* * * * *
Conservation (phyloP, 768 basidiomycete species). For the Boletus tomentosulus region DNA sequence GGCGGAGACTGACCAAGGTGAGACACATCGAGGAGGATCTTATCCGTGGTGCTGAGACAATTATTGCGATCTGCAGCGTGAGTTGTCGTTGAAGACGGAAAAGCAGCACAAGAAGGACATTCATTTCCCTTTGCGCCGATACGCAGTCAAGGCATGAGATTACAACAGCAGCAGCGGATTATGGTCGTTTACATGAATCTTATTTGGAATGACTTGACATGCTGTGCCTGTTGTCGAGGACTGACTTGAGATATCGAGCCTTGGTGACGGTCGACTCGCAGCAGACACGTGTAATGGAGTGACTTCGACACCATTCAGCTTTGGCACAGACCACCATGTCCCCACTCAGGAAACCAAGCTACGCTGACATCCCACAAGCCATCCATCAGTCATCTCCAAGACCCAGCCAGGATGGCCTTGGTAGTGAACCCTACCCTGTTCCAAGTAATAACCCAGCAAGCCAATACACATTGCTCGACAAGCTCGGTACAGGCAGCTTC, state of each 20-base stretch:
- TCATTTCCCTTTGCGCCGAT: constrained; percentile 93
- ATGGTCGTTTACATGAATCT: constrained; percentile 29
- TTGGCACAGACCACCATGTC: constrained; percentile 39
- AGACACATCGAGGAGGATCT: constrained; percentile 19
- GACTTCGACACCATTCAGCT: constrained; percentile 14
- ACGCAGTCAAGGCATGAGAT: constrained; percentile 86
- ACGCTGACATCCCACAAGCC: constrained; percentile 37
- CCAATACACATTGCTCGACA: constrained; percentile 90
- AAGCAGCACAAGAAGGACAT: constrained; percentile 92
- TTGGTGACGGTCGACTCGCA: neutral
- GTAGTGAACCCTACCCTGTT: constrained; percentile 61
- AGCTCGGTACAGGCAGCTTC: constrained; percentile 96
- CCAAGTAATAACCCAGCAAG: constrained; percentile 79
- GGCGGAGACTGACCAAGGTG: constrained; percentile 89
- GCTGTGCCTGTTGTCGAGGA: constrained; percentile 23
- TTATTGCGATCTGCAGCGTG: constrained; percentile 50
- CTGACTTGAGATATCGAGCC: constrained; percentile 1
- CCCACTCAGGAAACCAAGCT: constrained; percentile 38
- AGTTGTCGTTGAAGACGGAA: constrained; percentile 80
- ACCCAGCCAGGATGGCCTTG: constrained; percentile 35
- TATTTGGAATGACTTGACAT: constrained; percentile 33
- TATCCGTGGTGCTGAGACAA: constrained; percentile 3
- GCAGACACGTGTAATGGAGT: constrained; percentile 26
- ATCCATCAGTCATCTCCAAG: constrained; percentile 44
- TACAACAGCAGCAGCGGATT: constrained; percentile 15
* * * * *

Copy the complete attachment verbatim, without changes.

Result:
Conservation (phyloP, 768 basidiomycete species). For the Boletus tomentosulus region DNA sequence GGCGGAGACTGACCAAGGTGAGACACATCGAGGAGGATCTTATCCGTGGTGCTGAGACAATTATTGCGATCTGCAGCGTGAGTTGTCGTTGAAGACGGAAAAGCAGCACAAGAAGGACATTCATTTCCCTTTGCGCCGATACGCAGTCAAGGCATGAGATTACAACAGCAGCAGCGGATTATGGTCGTTTACATGAATCTTATTTGGAATGACTTGACATGCTGTGCCTGTTGTCGAGGACTGACTTGAGATATCGAGCCTTGGTGACGGTCGACTCGCAGCAGACACGTGTAATGGAGTGACTTCGACACCATTCAGCTTTGGCACAGACCACCATGTCCCCACTCAGGAAACCAAGCTACGCTGACATCCCACAAGCCATCCATCAGTCATCTCCAAGACCCAGCCAGGATGGCCTTGGTAGTGAACCCTACCCTGTTCCAAGTAATAACCCAGCAAGCCAATACACATTGCTCGACAAGCTCGGTACAGGCAGCTTC, state of each 20-base stretch:
- TCATTTCCCTTTGCGCCGAT: constrained; percentile 93
- ATGGTCGTTTACATGAATCT: constrained; percentile 29
- TTGGCACAGACCACCATGTC: constrained; percentile 39
- AGACACATCGAGGAGGATCT: constrained; percentile 19
- GACTTCGACACCATTCAGCT: constrained; percentile 14
- ACGCAGTCAAGGCATGAGAT: constrained; percentile 86
- ACGCTGACATCCCACAAGCC: constrained; percentile 37
- CCAATACACATTGCTCGACA: constrained; percentile 90
- AAGCAGCACAAGAAGGACAT: constrained; percentile 92
- TTGGTGACGGTCGACTCGCA: neutral
- GTAGTGAACCCTACCCTGTT: constrained; percentile 61
- AGCTCGGTACAGGCAGCTTC: constrained; percentile 96
- CCAAGTAATAACCCAGCAAG: constrained; percentile 79
- GGCGGAGACTGACCAAGGTG: constrained; percentile 89
- GCTGTGCCTGTTGTCGAGGA: constrained; percentile 23
- TTATTGCGATCTGCAGCGTG: constrained; percentile 50
- CTGACTTGAGATATCGAGCC: constrained; percentile 1
- CCCACTCAGGAAACCAAGCT: constrained; percentile 38
- AGTTGTCGTTGAAGACGGAA: constrained; percentile 80
- ACCCAGCCAGGATGGCCTTG: constrained; percentile 35
- TATTTGGAATGACTTGACAT: constrained; percentile 33
- TATCCGTGGTGCTGAGACAA: constrained; percentile 3
- GCAGACACGTGTAATGGAGT: constrained; percentile 26
- ATCCATCAGTCATCTCCAAG: constrained; percentile 44
- TACAACAGCAGCAGCGGATT: constrained; percentile 15